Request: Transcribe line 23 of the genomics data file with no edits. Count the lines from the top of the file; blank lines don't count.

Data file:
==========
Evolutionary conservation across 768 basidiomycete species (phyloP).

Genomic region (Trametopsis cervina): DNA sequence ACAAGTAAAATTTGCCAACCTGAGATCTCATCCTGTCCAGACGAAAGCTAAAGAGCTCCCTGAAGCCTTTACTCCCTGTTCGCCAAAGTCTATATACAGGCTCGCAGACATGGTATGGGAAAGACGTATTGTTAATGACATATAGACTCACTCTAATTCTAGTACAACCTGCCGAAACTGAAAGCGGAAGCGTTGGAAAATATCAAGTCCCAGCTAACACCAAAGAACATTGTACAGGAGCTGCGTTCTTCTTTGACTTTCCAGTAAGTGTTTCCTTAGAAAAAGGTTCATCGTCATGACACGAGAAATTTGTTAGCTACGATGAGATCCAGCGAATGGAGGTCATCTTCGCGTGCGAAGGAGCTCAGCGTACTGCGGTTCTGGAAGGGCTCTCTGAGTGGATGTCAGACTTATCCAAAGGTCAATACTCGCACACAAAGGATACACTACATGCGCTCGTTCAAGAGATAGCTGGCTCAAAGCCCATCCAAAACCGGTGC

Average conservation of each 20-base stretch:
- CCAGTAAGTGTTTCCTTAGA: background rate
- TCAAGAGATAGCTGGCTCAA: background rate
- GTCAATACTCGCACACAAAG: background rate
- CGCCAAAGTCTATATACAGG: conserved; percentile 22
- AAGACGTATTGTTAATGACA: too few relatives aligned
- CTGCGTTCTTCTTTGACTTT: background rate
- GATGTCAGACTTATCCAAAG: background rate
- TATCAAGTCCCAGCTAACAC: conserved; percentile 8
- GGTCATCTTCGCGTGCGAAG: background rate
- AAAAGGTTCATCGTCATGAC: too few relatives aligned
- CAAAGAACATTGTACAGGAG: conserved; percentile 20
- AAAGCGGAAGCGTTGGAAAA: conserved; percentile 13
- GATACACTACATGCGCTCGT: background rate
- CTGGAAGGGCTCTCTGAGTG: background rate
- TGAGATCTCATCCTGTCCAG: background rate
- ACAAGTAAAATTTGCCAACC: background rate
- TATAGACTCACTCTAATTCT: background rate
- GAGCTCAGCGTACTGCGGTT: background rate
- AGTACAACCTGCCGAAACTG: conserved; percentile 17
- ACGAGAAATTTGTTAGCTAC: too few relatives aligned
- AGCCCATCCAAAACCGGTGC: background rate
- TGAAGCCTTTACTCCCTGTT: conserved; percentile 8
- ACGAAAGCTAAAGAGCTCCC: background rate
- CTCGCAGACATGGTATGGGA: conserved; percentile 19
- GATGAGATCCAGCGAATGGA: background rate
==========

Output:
- ACGAGAAATTTGTTAGCTAC: too few relatives aligned